- Chinese Colonial History in Comparative Perspective
We are currently riding the wave of a resurgence of interest among historians of China in the nation’s colonial history. For more than two decades from the early 1980s, Western historians shied away from the topic as the field turned to “China-centred history,” spearheaded (though not initiated) by Paul Cohen. This was a necessary corrective to a tendency to see modern Chinese history solely through the lens of its interactions with the West: the “Western impact–Chinese response” model denigrated by Cohen, though his presentation of the argument of his former teacher, John King Fairbank, on “China’s response to the West” was a somewhat crude caricature.1 Cohen’s criticism of the field came of course in the context of broader convulsions in imperial history and area studies, with the emergence of subaltern studies similarly challenging the traditional narrative of South Asian history (the imperialism-nationalism dialectic). Rather than advocating a reassessment of the role of imperialism in Chinese history, however, Cohen demanded that the foreign influence be relegated from the forefront of its interpretation to the background, going far further in this regard than the subaltern school. This period produced a fine body of local and micro-studies and encouraged scholars to examine social, economic and cultural aspects of China’s modern history. But William Kirby’s bold statement in 1997 that “nothing mattered more” than China’s foreign relations in the Republican era of 1911–49 is entirely justified by the ways in which China’s politicians, intellectuals and revolutionaries of the time viewed the problems faced by the young republic.2 The significance of China’s foreign relations is equally true of the late Qing, the last dynasty, which was finally toppled with comparative ease in 1911.
Significantly, historians in China never stopped stressing the significance of the nation’s interactions with foreign powers. The Chinese state-sanctioned narrative is of a “century of national humiliation” from the First Opium War of 1839–42, when China was first forced to accept the terms of an unequal treaty, to the Chinese Communist Party’s victory in 1949, when foreign imperialists were thrown out of the country. In fact, the legal underpinnings of foreign privilege in China ended in early 1943 with the agreements to end extraterritoriality made in rapid succession by all the foreign powers, while the process of expelling foreign business people from mainland China (they remained, of course, in Hong Kong and Macao) was much more gradual and pragmatic than this sharp periodization would allow.3 The narrative of the century of national humiliation is accepted and promoted because it contributes to the legitimacy of the ruling party, which claims to have freed China from its semi-colonial shackles. The limits of this narrative do not mean that the importance of Sino-foreign relations can be dismissed, however, and Chinese recognition of this importance follows on consistently from the views of those early Republican Chinese intellectuals and leaders. China-centred history, ironically enough, was thus predicated on the arrogant assumption that Western scholars knew better about modern Chinese history than their Chinese counterparts.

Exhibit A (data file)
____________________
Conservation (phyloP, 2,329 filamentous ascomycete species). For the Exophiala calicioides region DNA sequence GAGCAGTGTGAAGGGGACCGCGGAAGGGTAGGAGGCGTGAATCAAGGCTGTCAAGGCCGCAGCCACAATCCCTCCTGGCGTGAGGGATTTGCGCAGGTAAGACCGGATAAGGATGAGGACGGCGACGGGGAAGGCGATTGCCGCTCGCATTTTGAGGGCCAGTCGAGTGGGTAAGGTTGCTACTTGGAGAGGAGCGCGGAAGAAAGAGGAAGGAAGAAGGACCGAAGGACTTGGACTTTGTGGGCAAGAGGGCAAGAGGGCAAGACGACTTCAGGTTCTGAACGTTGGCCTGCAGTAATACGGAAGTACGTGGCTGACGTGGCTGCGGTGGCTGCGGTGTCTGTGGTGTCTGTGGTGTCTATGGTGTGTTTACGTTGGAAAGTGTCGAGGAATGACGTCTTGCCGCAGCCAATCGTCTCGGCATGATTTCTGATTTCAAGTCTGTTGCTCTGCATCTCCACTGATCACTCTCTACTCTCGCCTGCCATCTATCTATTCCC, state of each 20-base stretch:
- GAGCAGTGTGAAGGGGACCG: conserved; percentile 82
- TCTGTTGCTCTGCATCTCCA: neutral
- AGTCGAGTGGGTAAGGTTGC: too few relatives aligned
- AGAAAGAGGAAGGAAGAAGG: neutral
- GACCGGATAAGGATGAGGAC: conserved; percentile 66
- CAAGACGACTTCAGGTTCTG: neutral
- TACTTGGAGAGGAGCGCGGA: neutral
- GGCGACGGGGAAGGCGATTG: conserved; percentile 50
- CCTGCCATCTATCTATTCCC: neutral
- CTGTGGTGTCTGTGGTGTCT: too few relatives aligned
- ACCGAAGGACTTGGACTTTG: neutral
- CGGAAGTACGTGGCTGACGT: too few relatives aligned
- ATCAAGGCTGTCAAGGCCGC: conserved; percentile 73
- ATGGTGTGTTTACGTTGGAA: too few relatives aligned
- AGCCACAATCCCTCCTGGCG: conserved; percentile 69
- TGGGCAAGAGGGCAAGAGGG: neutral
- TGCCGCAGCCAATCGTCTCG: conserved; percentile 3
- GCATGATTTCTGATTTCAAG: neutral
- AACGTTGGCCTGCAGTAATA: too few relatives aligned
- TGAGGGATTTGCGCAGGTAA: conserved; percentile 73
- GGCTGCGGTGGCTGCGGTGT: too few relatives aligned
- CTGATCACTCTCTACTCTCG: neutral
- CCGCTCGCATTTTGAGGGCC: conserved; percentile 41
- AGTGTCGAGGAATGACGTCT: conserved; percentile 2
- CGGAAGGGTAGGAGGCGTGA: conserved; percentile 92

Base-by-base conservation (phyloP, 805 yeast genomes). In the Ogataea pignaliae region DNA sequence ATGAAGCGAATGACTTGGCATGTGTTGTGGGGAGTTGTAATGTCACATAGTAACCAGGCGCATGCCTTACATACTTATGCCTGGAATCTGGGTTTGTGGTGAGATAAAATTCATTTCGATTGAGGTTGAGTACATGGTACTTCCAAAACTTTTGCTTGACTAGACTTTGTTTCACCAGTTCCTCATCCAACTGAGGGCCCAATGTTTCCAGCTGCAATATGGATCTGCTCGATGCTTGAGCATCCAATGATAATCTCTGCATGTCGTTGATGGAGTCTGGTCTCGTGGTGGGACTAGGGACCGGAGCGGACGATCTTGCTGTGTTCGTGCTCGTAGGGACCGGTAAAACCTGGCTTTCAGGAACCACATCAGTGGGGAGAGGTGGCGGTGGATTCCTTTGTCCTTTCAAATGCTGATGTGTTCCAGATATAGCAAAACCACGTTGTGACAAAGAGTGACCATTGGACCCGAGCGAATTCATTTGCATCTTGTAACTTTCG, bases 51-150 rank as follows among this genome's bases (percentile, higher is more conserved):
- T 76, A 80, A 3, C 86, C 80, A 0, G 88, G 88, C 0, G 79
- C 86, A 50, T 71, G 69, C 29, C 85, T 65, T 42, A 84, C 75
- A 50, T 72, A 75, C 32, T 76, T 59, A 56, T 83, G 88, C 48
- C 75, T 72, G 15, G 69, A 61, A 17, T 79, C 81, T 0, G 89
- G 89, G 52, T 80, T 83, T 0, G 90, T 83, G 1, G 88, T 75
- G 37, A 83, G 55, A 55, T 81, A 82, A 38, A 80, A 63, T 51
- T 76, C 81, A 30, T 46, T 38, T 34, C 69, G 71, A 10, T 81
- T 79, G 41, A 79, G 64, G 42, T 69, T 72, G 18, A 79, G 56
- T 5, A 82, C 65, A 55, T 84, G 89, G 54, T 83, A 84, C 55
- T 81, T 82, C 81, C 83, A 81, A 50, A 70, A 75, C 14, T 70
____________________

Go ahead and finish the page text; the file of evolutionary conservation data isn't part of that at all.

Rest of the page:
Happily, in recent years there has been an accelerating production of work on China’s foreign relations, specifically on the practice and consequences of colonialism in China. The three volumes under review here are taken as particularly revealing examples of the kind of work being done. They allow a valuable comparative perspective, Pär Cassel contrasting China with Japan and all three considering different parts of China and the different colonial powers that exerted influence over it. Each volume investigates the effects of colonialism on people’s lives, whether Chinese or foreign, though attention is also paid to institutions and structures. In doing so, they build on work by Robert...